It’s well known in the mystery and crime fiction world that on TV it’s okay to disseminate any inaccuracies the writers and producers feel like (eg CSI, in which crime scene investigators interview witnesses), but woe betide a novelist who gets the slightest detail of history, forensics, geography, or anything else wrong.
“You’ll get emails,” I heard long before my own book was published. “You can’t have a head-on collision on West 83rd—it’s a one-way street!” “You couldn’t hit someone’s gun hand at that distance with a .22!” "America didn't get into the war till 1917!" I always imagined that these emails served as a life sentence with no parole. “Your books will never darken my bookshelves again. You got it wrong!”
To tell the truth, I was sweating it out with Death Will Get You Sober, since the world has changed considerably since I started writing it and even since I completed the first draft. My editor waved away my suggestion that maybe I needed one of those forewords about literary license. “I’ve kind of telescoped the gentrification of the Bowery,” I told her. "I wanted to give a bit of the flavor of the old days, but I want the story to take place more or less in the present.” She didn’t think I needed to tell the reader that.
As it happened, nobody’s said a word about that particular issue, although the Bowery’s gentrification is even more complete today than I ever dreamed it could be. On the other hand, two different book clubs have pointed out an inconsistency in the chronology of my primary victim’s life. “If he fought in Vietnam, how could he be 47?” In 2008? He couldn’t. Oops. When Barbara first went through Godfrey’s medical chart in 2002, it was just possible. He says himself that he “got to Nam for just long enough to start enjoying the drugs, and then the war was over.” (Wanna kill him yet? Somebody does.) If I ever get a chance to change it, he’ll be 54 or 56. That’ll work, because at that point, the demanding reader will check not the calendar but the original copyright date.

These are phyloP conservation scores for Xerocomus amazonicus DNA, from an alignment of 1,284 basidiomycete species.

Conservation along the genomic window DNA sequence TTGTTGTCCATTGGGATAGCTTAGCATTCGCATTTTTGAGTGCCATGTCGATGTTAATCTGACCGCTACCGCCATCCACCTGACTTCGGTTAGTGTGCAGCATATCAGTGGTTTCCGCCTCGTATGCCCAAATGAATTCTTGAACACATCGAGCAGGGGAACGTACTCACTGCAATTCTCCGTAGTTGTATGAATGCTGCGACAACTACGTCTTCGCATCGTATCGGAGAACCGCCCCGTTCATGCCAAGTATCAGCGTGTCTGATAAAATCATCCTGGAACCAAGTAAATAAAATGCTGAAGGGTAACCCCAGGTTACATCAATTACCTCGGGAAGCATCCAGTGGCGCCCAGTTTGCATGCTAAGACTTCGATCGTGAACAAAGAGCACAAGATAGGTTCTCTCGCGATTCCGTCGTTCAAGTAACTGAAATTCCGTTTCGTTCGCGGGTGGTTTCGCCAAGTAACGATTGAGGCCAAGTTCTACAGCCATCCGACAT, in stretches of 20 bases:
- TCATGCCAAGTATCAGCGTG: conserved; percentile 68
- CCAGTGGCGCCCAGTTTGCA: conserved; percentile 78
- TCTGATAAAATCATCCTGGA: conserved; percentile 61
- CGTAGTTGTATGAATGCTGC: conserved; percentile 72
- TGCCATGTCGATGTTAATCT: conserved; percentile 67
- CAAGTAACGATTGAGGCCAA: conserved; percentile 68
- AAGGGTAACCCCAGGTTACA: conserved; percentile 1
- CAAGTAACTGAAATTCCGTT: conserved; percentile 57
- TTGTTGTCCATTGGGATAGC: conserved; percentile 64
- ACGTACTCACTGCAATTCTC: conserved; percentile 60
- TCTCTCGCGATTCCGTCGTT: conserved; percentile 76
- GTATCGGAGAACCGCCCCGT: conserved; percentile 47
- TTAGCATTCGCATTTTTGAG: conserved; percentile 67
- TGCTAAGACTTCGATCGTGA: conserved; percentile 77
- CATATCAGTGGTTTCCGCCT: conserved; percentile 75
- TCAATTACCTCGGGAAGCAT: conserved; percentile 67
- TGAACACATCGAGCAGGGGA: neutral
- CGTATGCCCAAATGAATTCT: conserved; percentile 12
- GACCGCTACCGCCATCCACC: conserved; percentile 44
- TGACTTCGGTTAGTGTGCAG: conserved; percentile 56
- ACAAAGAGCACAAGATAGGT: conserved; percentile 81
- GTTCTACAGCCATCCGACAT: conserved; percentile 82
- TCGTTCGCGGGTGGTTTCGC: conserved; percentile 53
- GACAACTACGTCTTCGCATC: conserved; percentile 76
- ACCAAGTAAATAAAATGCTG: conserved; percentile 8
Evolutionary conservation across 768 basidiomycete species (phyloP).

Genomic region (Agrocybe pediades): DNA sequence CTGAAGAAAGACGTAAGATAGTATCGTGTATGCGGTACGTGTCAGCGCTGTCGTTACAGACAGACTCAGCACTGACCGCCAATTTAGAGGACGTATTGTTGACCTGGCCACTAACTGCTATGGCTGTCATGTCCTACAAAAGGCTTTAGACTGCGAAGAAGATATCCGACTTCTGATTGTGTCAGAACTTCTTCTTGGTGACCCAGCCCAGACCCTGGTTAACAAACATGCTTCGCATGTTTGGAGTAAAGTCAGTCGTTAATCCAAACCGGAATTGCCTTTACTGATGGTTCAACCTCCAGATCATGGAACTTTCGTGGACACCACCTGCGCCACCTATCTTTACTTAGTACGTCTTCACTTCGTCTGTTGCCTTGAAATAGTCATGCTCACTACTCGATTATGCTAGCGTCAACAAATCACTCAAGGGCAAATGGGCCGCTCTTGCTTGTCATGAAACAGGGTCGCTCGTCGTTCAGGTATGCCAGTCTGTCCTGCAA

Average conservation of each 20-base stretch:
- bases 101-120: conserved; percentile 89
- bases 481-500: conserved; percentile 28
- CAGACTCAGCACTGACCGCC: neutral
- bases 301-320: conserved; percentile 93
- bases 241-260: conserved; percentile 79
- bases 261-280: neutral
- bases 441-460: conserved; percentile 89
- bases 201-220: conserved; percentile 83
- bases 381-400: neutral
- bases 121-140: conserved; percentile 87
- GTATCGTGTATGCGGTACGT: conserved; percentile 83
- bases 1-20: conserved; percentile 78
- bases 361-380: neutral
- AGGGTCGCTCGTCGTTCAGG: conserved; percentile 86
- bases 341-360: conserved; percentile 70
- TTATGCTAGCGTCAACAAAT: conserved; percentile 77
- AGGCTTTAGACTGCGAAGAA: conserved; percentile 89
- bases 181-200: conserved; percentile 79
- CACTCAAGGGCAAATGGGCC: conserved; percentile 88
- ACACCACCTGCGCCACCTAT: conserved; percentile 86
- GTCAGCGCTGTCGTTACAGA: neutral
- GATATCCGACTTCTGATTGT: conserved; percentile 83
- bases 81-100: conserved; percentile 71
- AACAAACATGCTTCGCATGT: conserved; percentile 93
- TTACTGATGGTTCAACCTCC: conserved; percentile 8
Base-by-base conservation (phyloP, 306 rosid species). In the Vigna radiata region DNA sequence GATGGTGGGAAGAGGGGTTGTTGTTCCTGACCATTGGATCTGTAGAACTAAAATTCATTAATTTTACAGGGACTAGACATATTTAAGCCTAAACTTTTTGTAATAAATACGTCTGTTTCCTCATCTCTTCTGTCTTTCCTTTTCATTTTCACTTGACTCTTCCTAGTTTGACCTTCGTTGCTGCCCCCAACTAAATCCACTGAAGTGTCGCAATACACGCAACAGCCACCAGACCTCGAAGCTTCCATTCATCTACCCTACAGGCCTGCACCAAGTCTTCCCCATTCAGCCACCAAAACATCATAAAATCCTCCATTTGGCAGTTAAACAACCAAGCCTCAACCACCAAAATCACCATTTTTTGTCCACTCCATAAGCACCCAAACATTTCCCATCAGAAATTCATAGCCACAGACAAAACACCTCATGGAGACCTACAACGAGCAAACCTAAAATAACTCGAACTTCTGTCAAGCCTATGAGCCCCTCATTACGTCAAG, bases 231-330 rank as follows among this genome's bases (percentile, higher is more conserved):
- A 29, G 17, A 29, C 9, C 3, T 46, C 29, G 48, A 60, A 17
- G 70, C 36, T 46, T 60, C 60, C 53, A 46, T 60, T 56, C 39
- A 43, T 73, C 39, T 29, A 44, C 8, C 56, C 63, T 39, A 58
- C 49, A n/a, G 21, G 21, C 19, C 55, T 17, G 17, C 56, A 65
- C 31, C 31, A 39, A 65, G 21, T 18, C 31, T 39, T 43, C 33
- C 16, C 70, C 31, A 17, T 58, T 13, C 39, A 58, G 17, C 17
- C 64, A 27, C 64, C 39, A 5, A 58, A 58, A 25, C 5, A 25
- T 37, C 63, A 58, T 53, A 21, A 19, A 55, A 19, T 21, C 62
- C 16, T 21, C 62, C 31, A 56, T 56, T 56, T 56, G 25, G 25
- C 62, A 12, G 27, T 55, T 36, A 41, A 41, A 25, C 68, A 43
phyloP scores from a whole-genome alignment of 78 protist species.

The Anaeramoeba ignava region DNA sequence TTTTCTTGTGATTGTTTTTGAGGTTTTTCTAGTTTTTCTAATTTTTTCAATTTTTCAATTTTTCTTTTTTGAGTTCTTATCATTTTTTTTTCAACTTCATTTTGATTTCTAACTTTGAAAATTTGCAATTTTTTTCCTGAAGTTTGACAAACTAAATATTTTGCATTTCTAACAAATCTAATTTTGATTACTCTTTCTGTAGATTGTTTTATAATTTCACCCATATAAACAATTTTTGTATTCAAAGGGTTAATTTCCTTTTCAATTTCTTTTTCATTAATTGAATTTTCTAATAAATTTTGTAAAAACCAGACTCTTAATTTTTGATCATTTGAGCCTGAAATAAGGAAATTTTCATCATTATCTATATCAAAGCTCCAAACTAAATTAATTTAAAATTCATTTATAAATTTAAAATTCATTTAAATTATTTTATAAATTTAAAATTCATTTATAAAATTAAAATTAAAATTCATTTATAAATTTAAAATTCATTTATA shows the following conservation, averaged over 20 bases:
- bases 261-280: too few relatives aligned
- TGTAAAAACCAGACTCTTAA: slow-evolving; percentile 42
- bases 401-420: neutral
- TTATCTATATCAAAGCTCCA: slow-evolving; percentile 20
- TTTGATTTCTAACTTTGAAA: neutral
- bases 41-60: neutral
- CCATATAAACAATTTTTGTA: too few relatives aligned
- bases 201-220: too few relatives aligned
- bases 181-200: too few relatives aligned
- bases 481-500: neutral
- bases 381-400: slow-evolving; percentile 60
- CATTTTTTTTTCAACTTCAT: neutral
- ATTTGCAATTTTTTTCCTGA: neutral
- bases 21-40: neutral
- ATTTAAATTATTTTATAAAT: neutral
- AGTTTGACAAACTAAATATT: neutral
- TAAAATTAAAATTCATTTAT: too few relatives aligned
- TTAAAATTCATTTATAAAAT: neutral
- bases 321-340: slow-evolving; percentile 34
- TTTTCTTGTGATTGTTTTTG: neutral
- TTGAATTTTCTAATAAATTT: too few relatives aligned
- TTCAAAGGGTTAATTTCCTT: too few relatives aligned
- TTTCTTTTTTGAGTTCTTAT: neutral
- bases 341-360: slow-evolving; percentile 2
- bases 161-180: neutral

I’m glad to say that both book clubs whose members caught the error pointed it out very kindly indeed. The first even said they wondered if their ability to do the math had fallen prey to senioritis. Nope, it was my goof, as I hastened to reassure them. I had dinner with the second group, which consisted of thirtysomething contemporaries of my son, after they read the book. They had no doubts about their faculties, but they were fascinated to hear about the writer’s process of writing and rewriting, trying to get published for years, and inevitably letting an error or two slip by no matter how many people read the manuscript.
Next time around, I’ll be more assiduous in my research and more careful in checking for accuracy. When it’s the first book, the writer is tempted to say, “How important is it to look that closely when the manuscript may never be published?” Knowing for sure that real people will read the thing is a great motivator. On the other hand, I’d hate to think that I managed to get published so late in the decline of the novel that I’ve completely missed the novelist’s right to a little literary license.
Next week: When the Author Gets It Wrong: The Reader’s View